Helping your child to prepare for surgery

Your wishes and those of your child are very important. We want to work with you to provide the best possible care for your child. 

It may be possible for you and your child to choose how anaesthetic and other medicines are given. Sometimes there are medical reasons why things have to be done in a certain way. If so, these reasons will be explained to you. Nothing will happen unless you understand and agree with what has been proposed.  

A mother holds her daughter, kissing her on the forehead

How to talk to your child about their surgery

Talking to your child about surgery

We advise you to tell your child: 

  • why they have to go to hospital 
  • when they are going to go in 
  • what they can expect to happen  

Everything should be explained to your child in a way they understand and that is age-appropriate: 

  • use simple words and explain how the operation will help them to get better 
  • an estimate of how long the operation will last, and how long they will be staying in hospital 
  • if they have to stay overnight let them know if you will be stay as well, or not 
  • if it’s not possible for you to stay with your child, tell them when you will be able to visit  
  • encourage your child to talk about the operation and ask questions – books, games and stories can help  

Your child can help pack their own bag and decide which clothes and toys to bring. Please let us know in advance any special requirements your child has and we will do whatever we can to help. 

Support to talk with your child 

If you find it difficult to communicate with your child, members of our Children’s Play Team can help explain and encourage discussion through play. If your child has a learning disability or is autistic, you can also seek guidance from our Learning Disability and Autism Liaison Nurse. 

On the day of your child’s surgery

Delaying surgery 

Occasionally, staff may decide that it would be safer not to go through with surgery on the planned date. This could happen for a range of reasons. For example, if your child has a bad cold, has a rash or has eaten food too recently. 

Read our guidance on fasting pre surgery.


Premedication (a premed) is the name for drugs which are sometimes given before an anaesthetic. 

Not every child needs a premed, depending on the kind of surgery and your child’s condition. You will often be able to help decide, with the anaesthetist, whether your child needs a premed or not.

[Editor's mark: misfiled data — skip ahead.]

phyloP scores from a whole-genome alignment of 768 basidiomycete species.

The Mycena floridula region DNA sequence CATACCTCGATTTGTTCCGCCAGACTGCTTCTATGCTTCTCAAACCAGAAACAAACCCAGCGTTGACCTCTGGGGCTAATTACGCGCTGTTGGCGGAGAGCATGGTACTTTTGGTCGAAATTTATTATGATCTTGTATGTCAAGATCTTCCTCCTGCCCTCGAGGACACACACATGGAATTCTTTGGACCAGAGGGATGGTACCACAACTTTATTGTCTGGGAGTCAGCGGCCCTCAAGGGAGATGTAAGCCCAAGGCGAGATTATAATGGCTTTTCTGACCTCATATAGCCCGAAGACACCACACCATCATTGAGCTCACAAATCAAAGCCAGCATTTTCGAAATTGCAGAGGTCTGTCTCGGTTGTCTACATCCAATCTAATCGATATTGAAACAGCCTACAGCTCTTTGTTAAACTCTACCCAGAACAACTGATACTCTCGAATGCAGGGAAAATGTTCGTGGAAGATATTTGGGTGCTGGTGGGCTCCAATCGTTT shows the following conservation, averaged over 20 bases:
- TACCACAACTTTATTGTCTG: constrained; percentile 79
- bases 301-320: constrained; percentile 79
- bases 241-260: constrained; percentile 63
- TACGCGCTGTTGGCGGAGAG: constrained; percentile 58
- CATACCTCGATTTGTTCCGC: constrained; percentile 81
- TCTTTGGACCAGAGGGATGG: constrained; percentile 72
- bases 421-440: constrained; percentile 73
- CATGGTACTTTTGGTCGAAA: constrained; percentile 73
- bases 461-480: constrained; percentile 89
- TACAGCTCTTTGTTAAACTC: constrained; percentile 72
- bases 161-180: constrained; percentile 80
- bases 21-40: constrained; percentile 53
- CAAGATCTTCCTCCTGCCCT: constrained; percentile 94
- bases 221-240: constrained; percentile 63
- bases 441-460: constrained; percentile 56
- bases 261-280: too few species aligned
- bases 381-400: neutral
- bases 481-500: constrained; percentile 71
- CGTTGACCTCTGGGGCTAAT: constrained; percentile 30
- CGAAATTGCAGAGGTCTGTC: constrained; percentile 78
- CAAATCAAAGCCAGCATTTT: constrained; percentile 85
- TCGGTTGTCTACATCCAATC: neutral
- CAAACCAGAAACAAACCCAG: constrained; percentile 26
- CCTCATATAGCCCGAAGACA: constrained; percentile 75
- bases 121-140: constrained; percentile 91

Premeds that may be used include:  

  • Sedatives to ease anxiety  
  • Pain relieving drugs such as paracetamol   
  • Medicines to decrease side effects of anaesthetic (for example, nausea)  
  • Medicines for conditions like asthma 

If your child does need a premed, this will usually be given as a liquid. Occasionally, an injection is essential. Premeds are given some time before the anaesthetic. Your child may be sleepy after surgery. This may cause a delay in your child returning home. 

Going to the operating theatre 

Your child may be able to wear his or her own clothes to the operating theatre. If not, we will provide a gown to wear. Your child will be able to keep their underwear on.  

They may travel to the anaesthetic room in a bed, on a trolley, walking or being carried. They will be accompanied by a nurse from the ward. Your child will be able to take a toy or comforter. If you wish, you will usually be welcome to stay with your child until he or she is unconscious. However, there are a few circumstances when this will not be possible.  

Your child may have anaesthesia via gas to breathe in, or an injection through a cannula (a small needle). It may be possible to give the anaesthetic while your child is sitting on your lap. 

You do not have to accompany your child to the anaesthetic room. If you prefer, you can ask a nurse from the ward to go with them, without you.  

After surgery

Your child will be cared for by a specialist nurse until they have regained consciousness and they feel comfortable enough to return to the ward. Some children may need to go to the Intensive Care Unit after their operation. If this is planned it will be discussed with you beforehand. 

Painkillers are given during the anaesthetic, to ensure that your child is as comfortable as possible after surgery. The type and strength of pain relief given will depend on the procedure. You will have a chance to discuss and help plan the kind of pain relief your child will get after their operation. This will be with the anaesthetist, the surgeon or the ward nurses. 


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  • Page last reviewed: 22 July 2022
  • Next review due: 22 July 2023